Newsday says in its editorial, "If the purpose of installing 56 speed cameras in Nassau County, one in each public school district, is to improve safety by persuading drivers to slow down, they shouldn't be told where the cameras are located" ["Nassau caught in its own trap," Sept. 22].
What kind of twisted logic is that? The purported purpose is to have drivers slow down in school zones. To do that, officials need to tell drivers where the cameras are located. If they didn't, then the justified public outcry claiming "speed traps" would be overwhelming.
Your editorial also said, "No one reported an epidemic of serious accidents in school zones recently." That you got right. There is absolutely no safety need; it's all about revenue.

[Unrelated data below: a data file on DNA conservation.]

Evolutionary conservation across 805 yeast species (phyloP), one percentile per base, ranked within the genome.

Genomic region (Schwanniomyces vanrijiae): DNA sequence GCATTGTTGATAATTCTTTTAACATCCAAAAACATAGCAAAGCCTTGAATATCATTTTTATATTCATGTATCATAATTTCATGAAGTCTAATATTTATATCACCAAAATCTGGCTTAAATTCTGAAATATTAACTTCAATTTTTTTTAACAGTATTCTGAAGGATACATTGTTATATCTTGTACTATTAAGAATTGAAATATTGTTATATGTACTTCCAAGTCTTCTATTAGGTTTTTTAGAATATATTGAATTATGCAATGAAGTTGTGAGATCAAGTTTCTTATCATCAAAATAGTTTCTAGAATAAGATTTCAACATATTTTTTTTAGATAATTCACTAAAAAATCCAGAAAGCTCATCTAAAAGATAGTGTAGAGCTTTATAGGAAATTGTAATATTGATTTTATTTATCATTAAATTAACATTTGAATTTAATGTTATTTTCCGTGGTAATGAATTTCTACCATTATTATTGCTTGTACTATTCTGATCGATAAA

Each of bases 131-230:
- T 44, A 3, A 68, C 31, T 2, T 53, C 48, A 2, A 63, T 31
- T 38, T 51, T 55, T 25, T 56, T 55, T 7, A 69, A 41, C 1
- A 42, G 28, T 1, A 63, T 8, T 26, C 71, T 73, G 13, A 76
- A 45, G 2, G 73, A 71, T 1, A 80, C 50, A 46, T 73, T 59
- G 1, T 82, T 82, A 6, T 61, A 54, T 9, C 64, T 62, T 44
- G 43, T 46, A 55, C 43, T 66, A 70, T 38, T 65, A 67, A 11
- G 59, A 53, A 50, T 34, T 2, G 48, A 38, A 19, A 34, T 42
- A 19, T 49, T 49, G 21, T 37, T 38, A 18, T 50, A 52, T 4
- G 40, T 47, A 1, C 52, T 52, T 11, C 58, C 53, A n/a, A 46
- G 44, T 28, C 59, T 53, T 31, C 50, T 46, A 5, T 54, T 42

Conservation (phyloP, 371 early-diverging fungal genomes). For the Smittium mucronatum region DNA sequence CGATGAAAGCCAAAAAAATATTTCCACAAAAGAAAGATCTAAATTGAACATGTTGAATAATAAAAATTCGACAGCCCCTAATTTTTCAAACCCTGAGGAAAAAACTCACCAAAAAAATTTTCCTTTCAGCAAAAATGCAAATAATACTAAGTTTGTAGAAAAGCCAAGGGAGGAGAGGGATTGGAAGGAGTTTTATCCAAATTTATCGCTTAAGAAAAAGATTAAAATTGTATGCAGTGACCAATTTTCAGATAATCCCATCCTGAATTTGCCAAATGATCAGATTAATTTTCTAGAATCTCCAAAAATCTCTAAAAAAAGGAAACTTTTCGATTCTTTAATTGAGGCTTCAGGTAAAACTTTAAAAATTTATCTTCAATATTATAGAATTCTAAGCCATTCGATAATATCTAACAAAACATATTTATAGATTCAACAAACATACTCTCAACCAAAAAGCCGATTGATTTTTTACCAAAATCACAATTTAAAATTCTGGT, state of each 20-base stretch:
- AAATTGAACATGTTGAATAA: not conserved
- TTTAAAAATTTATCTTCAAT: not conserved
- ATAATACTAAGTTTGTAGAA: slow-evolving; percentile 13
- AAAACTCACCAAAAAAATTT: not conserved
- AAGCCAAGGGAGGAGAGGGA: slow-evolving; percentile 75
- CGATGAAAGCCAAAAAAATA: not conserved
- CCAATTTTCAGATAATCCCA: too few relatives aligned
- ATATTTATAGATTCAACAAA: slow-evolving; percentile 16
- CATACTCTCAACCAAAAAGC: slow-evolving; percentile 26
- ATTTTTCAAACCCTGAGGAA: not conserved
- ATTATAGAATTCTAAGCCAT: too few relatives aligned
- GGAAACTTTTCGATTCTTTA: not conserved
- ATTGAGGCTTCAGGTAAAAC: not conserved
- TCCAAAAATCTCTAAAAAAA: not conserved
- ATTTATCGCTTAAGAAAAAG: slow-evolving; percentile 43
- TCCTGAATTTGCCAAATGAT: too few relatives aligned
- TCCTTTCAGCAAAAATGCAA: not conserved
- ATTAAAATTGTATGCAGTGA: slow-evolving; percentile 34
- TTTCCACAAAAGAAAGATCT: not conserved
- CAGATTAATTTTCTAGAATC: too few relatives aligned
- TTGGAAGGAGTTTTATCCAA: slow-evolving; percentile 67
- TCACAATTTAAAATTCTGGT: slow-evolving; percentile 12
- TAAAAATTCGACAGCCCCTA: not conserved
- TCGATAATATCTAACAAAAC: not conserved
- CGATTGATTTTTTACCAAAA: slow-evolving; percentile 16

Ed Schwartz, Dix Hills
I've been following the school speed camera controversy and have a simple solution: Install a traffic light in the middle of school zone roads. Have the light radar-controlled to remain green unless a driver enters the speed zone at a higher speed than is posted.
If a driver doesn't stop for the red light, a summons would be issued. Drivers would learn very quickly to slow down, and the traffic lights could also be used as school crossings.
Günter Gallas, Woodbury
If we're to have school zone speed cameras, then we need to standardize the speed limits. I recently drove past a number of different schools and found posted speed limits of 15, 20, 25 and even 30 mph; 20 mph seems safe and reasonable.
Jim McCarthy, Levittown
The proposal to spend $6.5 million for flashing yellow lights, divided by $50 net profit per ticket, means it would take 130,000 tickets to pay for the flashing lights. Then there's the cost of maintenance.
Turn off the cameras. They have made driving through Nassau streets most unpleasant.
Bernard Roth, Plainview